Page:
- Long distance travel, voyages and journeys that take us to an unfamiliar environment.
- Traveling by steamships, voyages lasted anywhere between seven days to a month.
- The island is much the same way as it was when James Cook sailed by on his way home from his voyage of discovery in 1770.
verb[no object, with adverbial of direction]
- We elected not to fly back to the UK - instead, we voyaged up the African coast and through the Suez Canal by Polish cargo ship.
- It was a central paradox of Arbus's strongest years, however, that the pursuit of the authentic did not necessarily voyage toward sanity.
- However much a skipper may gripe, maintenance is as much a part of boating as voyaging itself - and (if the truth be told) as enjoyable.
- The Queen Mary 2 is definitely a luxuriant vessel upon which to voyage the Atlantic ocean.
- Example sentences
- Visitors can learn about the volcanic birth of the Hawaiian Islands and the adventures of the early Polynesian voyagers, European explorers and whalers.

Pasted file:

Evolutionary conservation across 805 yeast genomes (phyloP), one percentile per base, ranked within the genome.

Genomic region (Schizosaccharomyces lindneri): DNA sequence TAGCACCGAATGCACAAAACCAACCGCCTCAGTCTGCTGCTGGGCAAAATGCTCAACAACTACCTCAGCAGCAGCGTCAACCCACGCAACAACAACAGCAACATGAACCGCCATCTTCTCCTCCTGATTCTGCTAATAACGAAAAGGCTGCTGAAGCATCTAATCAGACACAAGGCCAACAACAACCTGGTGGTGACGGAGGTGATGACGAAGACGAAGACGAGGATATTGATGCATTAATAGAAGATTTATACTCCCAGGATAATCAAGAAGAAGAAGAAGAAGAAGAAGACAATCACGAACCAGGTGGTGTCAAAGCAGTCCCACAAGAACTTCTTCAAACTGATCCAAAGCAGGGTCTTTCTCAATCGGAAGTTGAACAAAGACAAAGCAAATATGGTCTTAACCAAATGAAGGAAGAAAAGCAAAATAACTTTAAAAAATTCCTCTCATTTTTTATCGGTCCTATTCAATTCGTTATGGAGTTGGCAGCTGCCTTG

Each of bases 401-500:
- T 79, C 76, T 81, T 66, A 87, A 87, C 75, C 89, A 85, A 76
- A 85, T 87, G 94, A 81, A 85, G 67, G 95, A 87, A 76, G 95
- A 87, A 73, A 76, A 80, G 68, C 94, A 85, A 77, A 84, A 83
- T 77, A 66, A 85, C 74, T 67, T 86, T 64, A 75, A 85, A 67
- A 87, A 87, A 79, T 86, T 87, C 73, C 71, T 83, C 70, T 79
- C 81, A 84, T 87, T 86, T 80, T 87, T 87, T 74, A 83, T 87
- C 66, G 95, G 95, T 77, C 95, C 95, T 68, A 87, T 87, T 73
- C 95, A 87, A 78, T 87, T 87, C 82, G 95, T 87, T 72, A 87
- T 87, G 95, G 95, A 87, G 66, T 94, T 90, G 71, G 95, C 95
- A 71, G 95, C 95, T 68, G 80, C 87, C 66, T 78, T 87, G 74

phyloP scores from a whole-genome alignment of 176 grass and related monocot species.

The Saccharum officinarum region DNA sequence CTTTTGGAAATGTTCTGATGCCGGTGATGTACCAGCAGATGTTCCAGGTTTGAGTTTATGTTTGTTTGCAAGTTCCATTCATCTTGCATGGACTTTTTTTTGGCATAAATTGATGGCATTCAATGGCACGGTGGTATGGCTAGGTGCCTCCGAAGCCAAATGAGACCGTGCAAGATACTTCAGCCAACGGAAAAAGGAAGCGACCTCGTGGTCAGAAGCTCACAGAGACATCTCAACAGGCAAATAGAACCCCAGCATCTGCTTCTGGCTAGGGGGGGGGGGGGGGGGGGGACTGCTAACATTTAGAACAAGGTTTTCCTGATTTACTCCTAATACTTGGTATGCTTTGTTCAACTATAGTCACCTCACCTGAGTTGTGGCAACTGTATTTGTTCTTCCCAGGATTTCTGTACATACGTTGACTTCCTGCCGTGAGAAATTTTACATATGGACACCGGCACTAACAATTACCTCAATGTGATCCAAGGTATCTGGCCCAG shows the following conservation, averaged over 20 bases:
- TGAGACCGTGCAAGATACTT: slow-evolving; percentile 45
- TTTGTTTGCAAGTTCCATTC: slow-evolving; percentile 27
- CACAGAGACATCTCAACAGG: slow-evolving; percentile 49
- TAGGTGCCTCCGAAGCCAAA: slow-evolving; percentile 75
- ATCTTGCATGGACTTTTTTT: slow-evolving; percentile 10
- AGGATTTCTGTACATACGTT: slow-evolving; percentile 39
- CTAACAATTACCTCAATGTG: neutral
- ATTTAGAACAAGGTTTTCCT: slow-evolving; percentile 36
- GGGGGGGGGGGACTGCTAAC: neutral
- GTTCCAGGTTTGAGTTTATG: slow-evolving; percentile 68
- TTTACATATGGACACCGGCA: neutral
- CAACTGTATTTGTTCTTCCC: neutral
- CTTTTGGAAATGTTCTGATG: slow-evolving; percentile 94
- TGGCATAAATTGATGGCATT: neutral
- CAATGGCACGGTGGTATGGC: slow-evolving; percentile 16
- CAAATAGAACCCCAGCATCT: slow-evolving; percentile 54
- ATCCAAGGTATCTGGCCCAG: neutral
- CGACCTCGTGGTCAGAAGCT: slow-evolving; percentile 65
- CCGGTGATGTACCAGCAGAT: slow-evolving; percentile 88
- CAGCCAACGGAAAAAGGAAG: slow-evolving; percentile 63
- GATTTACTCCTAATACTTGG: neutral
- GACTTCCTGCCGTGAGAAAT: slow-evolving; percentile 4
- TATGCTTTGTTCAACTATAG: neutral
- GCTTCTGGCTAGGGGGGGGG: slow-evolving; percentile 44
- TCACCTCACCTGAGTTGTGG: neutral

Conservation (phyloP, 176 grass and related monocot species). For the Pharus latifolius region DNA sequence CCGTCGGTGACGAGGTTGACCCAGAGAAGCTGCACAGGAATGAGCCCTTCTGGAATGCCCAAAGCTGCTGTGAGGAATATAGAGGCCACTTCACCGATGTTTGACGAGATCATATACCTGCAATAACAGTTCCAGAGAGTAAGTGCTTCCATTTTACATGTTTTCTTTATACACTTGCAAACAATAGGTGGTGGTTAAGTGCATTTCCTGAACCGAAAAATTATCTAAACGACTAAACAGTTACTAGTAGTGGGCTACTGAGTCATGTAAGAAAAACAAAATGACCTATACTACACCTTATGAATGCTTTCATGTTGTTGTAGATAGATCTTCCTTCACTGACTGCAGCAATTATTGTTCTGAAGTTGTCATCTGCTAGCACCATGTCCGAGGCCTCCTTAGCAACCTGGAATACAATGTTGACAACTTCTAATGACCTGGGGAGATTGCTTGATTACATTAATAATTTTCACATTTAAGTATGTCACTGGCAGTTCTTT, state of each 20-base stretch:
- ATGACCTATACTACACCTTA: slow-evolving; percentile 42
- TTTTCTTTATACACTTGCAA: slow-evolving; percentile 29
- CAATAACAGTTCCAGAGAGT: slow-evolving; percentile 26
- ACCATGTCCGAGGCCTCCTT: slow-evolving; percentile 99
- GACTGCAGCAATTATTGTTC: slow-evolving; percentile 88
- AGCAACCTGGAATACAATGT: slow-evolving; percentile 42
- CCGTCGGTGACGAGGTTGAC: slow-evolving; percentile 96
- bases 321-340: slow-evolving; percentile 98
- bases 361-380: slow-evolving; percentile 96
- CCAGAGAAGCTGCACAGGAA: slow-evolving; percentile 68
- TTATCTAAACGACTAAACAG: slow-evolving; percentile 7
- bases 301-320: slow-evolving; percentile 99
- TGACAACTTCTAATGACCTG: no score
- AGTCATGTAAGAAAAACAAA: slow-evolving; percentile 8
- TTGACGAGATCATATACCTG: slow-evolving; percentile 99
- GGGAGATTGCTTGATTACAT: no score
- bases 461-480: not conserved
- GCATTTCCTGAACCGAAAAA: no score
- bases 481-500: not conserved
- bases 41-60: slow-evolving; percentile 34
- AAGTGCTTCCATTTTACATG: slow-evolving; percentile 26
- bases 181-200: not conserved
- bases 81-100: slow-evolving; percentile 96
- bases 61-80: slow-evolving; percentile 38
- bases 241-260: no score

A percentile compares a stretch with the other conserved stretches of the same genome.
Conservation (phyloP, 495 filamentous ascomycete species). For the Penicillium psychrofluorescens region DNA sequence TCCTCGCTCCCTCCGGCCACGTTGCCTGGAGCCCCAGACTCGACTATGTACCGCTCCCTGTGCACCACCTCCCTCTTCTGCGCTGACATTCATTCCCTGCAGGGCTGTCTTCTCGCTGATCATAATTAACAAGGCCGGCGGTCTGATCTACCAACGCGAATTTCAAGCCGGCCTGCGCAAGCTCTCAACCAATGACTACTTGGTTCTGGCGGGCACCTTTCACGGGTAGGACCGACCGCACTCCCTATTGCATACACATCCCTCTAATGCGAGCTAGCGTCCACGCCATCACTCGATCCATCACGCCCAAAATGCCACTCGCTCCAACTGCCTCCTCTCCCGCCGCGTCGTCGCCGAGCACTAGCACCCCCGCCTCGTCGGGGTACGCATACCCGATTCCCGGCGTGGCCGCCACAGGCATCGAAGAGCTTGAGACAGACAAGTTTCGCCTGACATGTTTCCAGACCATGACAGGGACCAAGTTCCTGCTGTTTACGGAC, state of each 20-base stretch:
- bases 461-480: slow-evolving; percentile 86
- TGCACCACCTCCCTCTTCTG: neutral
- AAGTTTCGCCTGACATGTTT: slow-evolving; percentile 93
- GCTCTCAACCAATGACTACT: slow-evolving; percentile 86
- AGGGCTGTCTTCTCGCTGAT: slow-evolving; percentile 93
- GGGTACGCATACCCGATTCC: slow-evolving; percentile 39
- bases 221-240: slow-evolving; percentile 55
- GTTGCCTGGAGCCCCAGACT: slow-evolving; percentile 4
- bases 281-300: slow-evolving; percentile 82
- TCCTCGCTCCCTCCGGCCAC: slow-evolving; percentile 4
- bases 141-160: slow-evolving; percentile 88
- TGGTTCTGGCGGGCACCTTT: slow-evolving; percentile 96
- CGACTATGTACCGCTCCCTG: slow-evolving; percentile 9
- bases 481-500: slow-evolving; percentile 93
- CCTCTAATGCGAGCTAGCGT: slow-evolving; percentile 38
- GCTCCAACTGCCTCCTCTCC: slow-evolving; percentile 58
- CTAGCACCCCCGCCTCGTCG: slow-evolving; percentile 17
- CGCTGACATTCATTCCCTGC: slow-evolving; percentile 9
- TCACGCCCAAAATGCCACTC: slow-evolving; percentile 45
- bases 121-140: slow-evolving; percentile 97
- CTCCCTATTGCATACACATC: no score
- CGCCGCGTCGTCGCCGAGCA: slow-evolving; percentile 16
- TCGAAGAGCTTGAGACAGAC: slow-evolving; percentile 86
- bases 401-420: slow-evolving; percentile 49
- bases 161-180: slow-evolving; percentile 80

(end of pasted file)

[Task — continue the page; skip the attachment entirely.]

- The adventurer and businessman was one of 705 people who survived the disaster in 1912, after the Titanic hit an iceberg and sank, killing 1,500 voyagers.
- After some delays and disputes, the voyagers regrouped at Plymouth aboard the 180-ton Mayflower.
Middle English (as a noun denoting a journey): from Old French voiage, from Latin viaticum 'provisions for a journey' (in late Latin 'journey').
Voyage was first used for a journey by sea or by land. It is from Old French voiage, from Latin viaticum initially meaning ‘provisions for a journey’ and, in late Latin, ‘journey’.
Words that rhyme with voyagebuoyage
For editors and proofreaders
Line breaks: voy¦age
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